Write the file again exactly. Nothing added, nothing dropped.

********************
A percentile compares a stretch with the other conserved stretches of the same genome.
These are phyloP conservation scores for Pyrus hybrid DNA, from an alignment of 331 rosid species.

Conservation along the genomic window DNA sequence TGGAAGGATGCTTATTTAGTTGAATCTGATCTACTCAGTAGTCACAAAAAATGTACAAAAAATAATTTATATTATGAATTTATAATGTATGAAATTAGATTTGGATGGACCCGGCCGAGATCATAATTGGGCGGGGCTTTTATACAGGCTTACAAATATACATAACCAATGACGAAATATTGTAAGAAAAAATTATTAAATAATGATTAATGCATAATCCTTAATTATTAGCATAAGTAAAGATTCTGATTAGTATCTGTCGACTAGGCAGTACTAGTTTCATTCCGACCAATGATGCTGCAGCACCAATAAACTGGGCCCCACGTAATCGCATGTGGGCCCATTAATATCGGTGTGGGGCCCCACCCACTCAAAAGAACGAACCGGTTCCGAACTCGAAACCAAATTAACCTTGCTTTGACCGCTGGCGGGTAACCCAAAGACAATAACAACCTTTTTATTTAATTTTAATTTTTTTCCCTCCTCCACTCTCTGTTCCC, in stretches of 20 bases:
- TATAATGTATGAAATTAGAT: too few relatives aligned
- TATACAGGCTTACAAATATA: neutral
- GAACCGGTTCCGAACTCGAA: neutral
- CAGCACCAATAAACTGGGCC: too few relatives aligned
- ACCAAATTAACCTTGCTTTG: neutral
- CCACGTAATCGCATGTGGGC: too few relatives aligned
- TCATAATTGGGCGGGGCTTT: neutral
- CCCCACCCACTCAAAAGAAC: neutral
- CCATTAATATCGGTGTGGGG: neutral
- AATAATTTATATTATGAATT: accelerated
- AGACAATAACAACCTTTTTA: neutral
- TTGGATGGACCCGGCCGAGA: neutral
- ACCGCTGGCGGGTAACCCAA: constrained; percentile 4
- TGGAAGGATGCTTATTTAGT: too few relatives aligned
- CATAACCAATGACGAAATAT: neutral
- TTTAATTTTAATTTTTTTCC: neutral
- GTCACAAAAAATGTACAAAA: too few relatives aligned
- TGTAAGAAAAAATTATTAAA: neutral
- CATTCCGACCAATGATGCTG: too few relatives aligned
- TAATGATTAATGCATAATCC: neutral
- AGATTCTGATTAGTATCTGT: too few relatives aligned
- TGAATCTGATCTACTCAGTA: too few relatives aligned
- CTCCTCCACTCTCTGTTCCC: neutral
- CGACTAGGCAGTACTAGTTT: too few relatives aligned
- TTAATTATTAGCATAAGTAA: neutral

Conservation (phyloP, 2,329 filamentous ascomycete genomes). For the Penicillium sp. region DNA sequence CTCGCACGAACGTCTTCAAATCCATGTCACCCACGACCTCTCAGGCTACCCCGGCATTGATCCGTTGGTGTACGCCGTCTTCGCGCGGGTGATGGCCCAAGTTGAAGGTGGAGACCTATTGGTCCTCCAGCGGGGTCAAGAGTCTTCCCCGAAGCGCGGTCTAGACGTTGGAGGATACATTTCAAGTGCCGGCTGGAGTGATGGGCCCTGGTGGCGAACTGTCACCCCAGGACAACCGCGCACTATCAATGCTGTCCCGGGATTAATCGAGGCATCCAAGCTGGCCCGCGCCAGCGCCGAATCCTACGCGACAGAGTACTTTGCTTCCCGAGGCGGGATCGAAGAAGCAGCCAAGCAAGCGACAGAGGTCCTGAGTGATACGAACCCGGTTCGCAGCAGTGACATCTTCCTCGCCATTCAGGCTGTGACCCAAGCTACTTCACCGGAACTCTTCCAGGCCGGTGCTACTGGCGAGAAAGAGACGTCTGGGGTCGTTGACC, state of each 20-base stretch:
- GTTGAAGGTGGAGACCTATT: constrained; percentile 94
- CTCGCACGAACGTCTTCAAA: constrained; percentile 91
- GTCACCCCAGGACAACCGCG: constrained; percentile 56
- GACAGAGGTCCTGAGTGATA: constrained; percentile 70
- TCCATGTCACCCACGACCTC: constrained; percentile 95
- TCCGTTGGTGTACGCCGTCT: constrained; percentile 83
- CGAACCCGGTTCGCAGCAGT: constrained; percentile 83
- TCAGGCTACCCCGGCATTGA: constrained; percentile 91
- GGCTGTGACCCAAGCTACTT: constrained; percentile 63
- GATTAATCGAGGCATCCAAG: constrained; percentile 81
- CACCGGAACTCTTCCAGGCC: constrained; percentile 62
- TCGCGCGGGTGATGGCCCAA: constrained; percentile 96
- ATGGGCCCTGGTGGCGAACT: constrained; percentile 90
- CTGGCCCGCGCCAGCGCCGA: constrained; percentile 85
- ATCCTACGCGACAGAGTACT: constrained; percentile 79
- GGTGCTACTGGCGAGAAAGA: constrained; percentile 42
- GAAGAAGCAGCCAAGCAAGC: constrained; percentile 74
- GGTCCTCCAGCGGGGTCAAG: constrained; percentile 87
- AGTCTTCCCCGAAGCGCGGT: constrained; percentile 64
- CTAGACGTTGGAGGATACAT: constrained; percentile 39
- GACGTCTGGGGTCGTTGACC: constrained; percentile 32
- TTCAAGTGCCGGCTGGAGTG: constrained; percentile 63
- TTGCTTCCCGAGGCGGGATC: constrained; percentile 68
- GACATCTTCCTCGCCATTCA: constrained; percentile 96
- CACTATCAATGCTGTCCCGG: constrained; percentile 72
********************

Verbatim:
A percentile compares a stretch with the other conserved stretches of the same genome.
These are phyloP conservation scores for Pyrus hybrid DNA, from an alignment of 331 rosid species.

Conservation along the genomic window DNA sequence TGGAAGGATGCTTATTTAGTTGAATCTGATCTACTCAGTAGTCACAAAAAATGTACAAAAAATAATTTATATTATGAATTTATAATGTATGAAATTAGATTTGGATGGACCCGGCCGAGATCATAATTGGGCGGGGCTTTTATACAGGCTTACAAATATACATAACCAATGACGAAATATTGTAAGAAAAAATTATTAAATAATGATTAATGCATAATCCTTAATTATTAGCATAAGTAAAGATTCTGATTAGTATCTGTCGACTAGGCAGTACTAGTTTCATTCCGACCAATGATGCTGCAGCACCAATAAACTGGGCCCCACGTAATCGCATGTGGGCCCATTAATATCGGTGTGGGGCCCCACCCACTCAAAAGAACGAACCGGTTCCGAACTCGAAACCAAATTAACCTTGCTTTGACCGCTGGCGGGTAACCCAAAGACAATAACAACCTTTTTATTTAATTTTAATTTTTTTCCCTCCTCCACTCTCTGTTCCC, in stretches of 20 bases:
- TATAATGTATGAAATTAGAT: too few relatives aligned
- TATACAGGCTTACAAATATA: neutral
- GAACCGGTTCCGAACTCGAA: neutral
- CAGCACCAATAAACTGGGCC: too few relatives aligned
- ACCAAATTAACCTTGCTTTG: neutral
- CCACGTAATCGCATGTGGGC: too few relatives aligned
- TCATAATTGGGCGGGGCTTT: neutral
- CCCCACCCACTCAAAAGAAC: neutral
- CCATTAATATCGGTGTGGGG: neutral
- AATAATTTATATTATGAATT: accelerated
- AGACAATAACAACCTTTTTA: neutral
- TTGGATGGACCCGGCCGAGA: neutral
- ACCGCTGGCGGGTAACCCAA: constrained; percentile 4
- TGGAAGGATGCTTATTTAGT: too few relatives aligned
- CATAACCAATGACGAAATAT: neutral
- TTTAATTTTAATTTTTTTCC: neutral
- GTCACAAAAAATGTACAAAA: too few relatives aligned
- TGTAAGAAAAAATTATTAAA: neutral
- CATTCCGACCAATGATGCTG: too few relatives aligned
- TAATGATTAATGCATAATCC: neutral
- AGATTCTGATTAGTATCTGT: too few relatives aligned
- TGAATCTGATCTACTCAGTA: too few relatives aligned
- CTCCTCCACTCTCTGTTCCC: neutral
- CGACTAGGCAGTACTAGTTT: too few relatives aligned
- TTAATTATTAGCATAAGTAA: neutral

Conservation (phyloP, 2,329 filamentous ascomycete genomes). For the Penicillium sp. region DNA sequence CTCGCACGAACGTCTTCAAATCCATGTCACCCACGACCTCTCAGGCTACCCCGGCATTGATCCGTTGGTGTACGCCGTCTTCGCGCGGGTGATGGCCCAAGTTGAAGGTGGAGACCTATTGGTCCTCCAGCGGGGTCAAGAGTCTTCCCCGAAGCGCGGTCTAGACGTTGGAGGATACATTTCAAGTGCCGGCTGGAGTGATGGGCCCTGGTGGCGAACTGTCACCCCAGGACAACCGCGCACTATCAATGCTGTCCCGGGATTAATCGAGGCATCCAAGCTGGCCCGCGCCAGCGCCGAATCCTACGCGACAGAGTACTTTGCTTCCCGAGGCGGGATCGAAGAAGCAGCCAAGCAAGCGACAGAGGTCCTGAGTGATACGAACCCGGTTCGCAGCAGTGACATCTTCCTCGCCATTCAGGCTGTGACCCAAGCTACTTCACCGGAACTCTTCCAGGCCGGTGCTACTGGCGAGAAAGAGACGTCTGGGGTCGTTGACC, state of each 20-base stretch:
- GTTGAAGGTGGAGACCTATT: constrained; percentile 94
- CTCGCACGAACGTCTTCAAA: constrained; percentile 91
- GTCACCCCAGGACAACCGCG: constrained; percentile 56
- GACAGAGGTCCTGAGTGATA: constrained; percentile 70
- TCCATGTCACCCACGACCTC: constrained; percentile 95
- TCCGTTGGTGTACGCCGTCT: constrained; percentile 83
- CGAACCCGGTTCGCAGCAGT: constrained; percentile 83
- TCAGGCTACCCCGGCATTGA: constrained; percentile 91
- GGCTGTGACCCAAGCTACTT: constrained; percentile 63
- GATTAATCGAGGCATCCAAG: constrained; percentile 81
- CACCGGAACTCTTCCAGGCC: constrained; percentile 62
- TCGCGCGGGTGATGGCCCAA: constrained; percentile 96
- ATGGGCCCTGGTGGCGAACT: constrained; percentile 90
- CTGGCCCGCGCCAGCGCCGA: constrained; percentile 85
- ATCCTACGCGACAGAGTACT: constrained; percentile 79
- GGTGCTACTGGCGAGAAAGA: constrained; percentile 42
- GAAGAAGCAGCCAAGCAAGC: constrained; percentile 74
- GGTCCTCCAGCGGGGTCAAG: constrained; percentile 87
- AGTCTTCCCCGAAGCGCGGT: constrained; percentile 64
- CTAGACGTTGGAGGATACAT: constrained; percentile 39
- GACGTCTGGGGTCGTTGACC: constrained; percentile 32
- TTCAAGTGCCGGCTGGAGTG: constrained; percentile 63
- TTGCTTCCCGAGGCGGGATC: constrained; percentile 68
- GACATCTTCCTCGCCATTCA: constrained; percentile 96
- CACTATCAATGCTGTCCCGG: constrained; percentile 72